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"Bq" redirects here. For other uses, see BQ and Becquerel (disambiguation).

The becquerel (symbol Bq) (pronounced: /ˈbɛkərɛl/ BEK-ə-rel) is the SI derived unit of radioactivity. One Bq is defined as the activity of a quantity of radioactive material in which one nucleus decays per second. The Bq unit is therefore equivalent to an inverse second, s−1. The becquerel is named after Henri Becquerel, who shared a Nobel Prize with Pierre and Marie Curie in 1903 for their work in discovering radioactivity.[1]


1 Bq = 1 s−1[2]

A special name was introduced for the reciprocal second (s−1) to represent radioactivity to avoid potentially dangerous mistakes with prefixes. For example, 1 µs−1 could be taken to mean 106 disintegrations per second: 1·(10−6 s)−1 = 106 s−1.[3] Other names considered were hertz (Hz), a special name already in use for the reciprocal second, and fourier (Fr).[3] The hertz is now only used for periodic phenomena.[2] Whereas 1 Hz is 1 cycle per second, 1 Bq is 1 aperiodic event per second.

This SI unit is named after Henri Becquerel. As with every International System of Units (SI) unit whose name is derived from the proper name of a person, the first letter of its symbol is upper case (Bq). However, when an SI unit is spelled out in English, it should always begin with a lower case letter (becquerel), except in a situation where any word in that position would be capitalized, such as at the beginning of a sentence or in capitalized material such as a title. Note that “degree Celsius” conforms to this rule because the “d” is lowercase.— Based on The International System of Units, section 5.2.


Like any SI unit, Bq can be prefixed; commonly used multiples are kBq (kilobecquerel, 103 Bq), MBq (megabecquerel, 106 Bq), GBq (gigabecquerel, 109 Bq), TBq (terabecquerel, 1012 Bq), and PBq (petabecquerel, 1015 Bq). For practical applications, 1 Bq is a small unit; therefore, the prefixes are common. For example, the roughly 0.0169 g of potassium-40 present in a typical human body produces approximately 266,000 disintegrations per minute, which equates to about 4,400 disintegrations per second or 4.4 kBq of activity.[4] The global inventory of carbon-14 is estimated to be 8.5×1018 Bq (8.5 EBq, 8.5 exabecquerel).[5] The nuclear explosion in Hiroshima (14 kt or 59 TJ) is estimated to have produced 8×1024 Bq (8 YBq, 8 yottabecquerel).[6]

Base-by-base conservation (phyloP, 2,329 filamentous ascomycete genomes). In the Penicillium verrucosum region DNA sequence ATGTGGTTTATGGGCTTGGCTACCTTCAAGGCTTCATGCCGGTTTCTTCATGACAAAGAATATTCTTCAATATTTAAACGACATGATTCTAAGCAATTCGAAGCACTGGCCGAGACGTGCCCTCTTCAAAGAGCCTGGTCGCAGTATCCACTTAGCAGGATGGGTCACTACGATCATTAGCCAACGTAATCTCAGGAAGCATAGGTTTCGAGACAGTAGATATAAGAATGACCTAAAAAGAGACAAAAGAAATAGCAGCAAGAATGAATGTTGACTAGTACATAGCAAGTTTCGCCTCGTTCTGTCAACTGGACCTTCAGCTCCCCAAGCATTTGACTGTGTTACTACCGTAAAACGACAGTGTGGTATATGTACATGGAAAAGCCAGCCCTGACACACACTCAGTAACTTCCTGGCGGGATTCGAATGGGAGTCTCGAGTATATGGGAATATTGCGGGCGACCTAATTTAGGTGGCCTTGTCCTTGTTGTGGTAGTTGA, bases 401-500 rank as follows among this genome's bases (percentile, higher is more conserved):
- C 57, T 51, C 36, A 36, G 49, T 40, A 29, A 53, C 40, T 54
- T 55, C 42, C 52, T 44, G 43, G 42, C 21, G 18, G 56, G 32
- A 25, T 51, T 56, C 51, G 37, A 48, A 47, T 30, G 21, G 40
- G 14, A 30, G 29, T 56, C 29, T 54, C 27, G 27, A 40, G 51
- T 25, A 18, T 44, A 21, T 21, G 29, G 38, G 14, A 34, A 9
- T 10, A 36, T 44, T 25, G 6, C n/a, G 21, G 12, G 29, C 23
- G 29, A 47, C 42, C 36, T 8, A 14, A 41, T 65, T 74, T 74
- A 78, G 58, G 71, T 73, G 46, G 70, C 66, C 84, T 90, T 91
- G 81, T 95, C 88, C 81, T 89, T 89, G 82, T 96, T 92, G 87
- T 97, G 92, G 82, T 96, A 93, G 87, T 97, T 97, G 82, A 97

Relationship to the curie[edit]

The becquerel succeeded the curie (Ci),[7] an older, non-SI unit of radioactivity based on the activity of 1 gram of radium-226. The curie is defined as 3.7·1010 s−1, or 37 GBq.[3]

Conversion factors:

1 Ci = 3.7×1010 Bq = 37 GBq
1 μCi = 37,000 Bq = 37 kBq
1 Bq = 2.7×10−11 Ci = 2.7×10−5 µCi
1 GBq = 0.027 Ci

Calculation of radioactivity[edit]

For a given mass m (in grams) of an isotope with atomic mass m_a (in g/mol) and a half-life of t_{1/2} (in s), the amount of radioactivity can be calculated using:

A_{Bq} = \frac{m}{m_a}N_A\frac{\ln(2)}{t_{1/2}}

With N_A=6.022 141 79(30)×1023 mol−1, the Avogadro constant.

Since m/ma is the number of mols (n), the amount of radioactivity A can be calculated by:

A_{Bq} = nN_A\frac{\ln(2)}{t_{1/2}}

For instance, one gram of potassium contains 0.000117 gram of 40K (all other naturally occurring isotopes are stable) that has a t_{1/2} of 1.277×109 years = 4.030×1016 s,[8] and has an atomic mass of 39.964 g/mol,[9] so the radioactivity is 30 Bq.

Radiation-related quantities[edit]

Graphic showing relationships between radioactivity and detected ionizing radiation

The following table shows radiation quantities in SI and non-SI units.

Exposure (X)roentgenResu / 0.001293 g of air1928
Absorbed dose (D)erg•g−11950
radrad100 erg•g−11953
Activity (A)curieCi3.7 × 1010 s−11953
Dose equivalent (H)roentgen equivalent manrem100 erg•g−11971
Fluence (Φ)(reciprocal area)cm−2 or m−21962

See also[edit]


  1. ^ "BIPM - Becquerel". BIPM. Retrieved 2012-10-24. 
  2. ^ a b "BIPM - Table 3". BIPM. Retrieved 2012-10-24. 
  3. ^ a b c Allisy, A. (1995), "From the curie to the becquerel", Metrologia 32 (6): 467–479, Bibcode:1995Metro..31..467A, doi:10.1088/0026-1394/31/6/006 
  4. ^ Radioactive human body — Harvard University Natural Science Lecture Demonstrations - Accessed October 2013
  5. ^ G.R. Choppin, J.O.Liljenzin, J. Rydberg, "Radiochemistry and Nuclear Chemistry", 3rd edition, Butterworth-Heinemann, 2002. ISBN 978-0-7506-7463-8.
  6. ^ Michael J. Kennish, Pollution Impacts on Marine Biotic Communities , CRC Press, 1998, p. 74. ISBN 978-0-8493-8428-8.
  7. ^ It was adopted by the BIPM in 1975, see resolution 8 of the 15th CGPM meeting
  8. ^ "Table of Isotopes decay data". Lund University. 1990-06-01. Retrieved 2014-01-12. 
  9. ^ "Atomic Weights and Isotopic Compositions for All Elements". NIST. Retrieved 2014-01-12. 

External links[edit]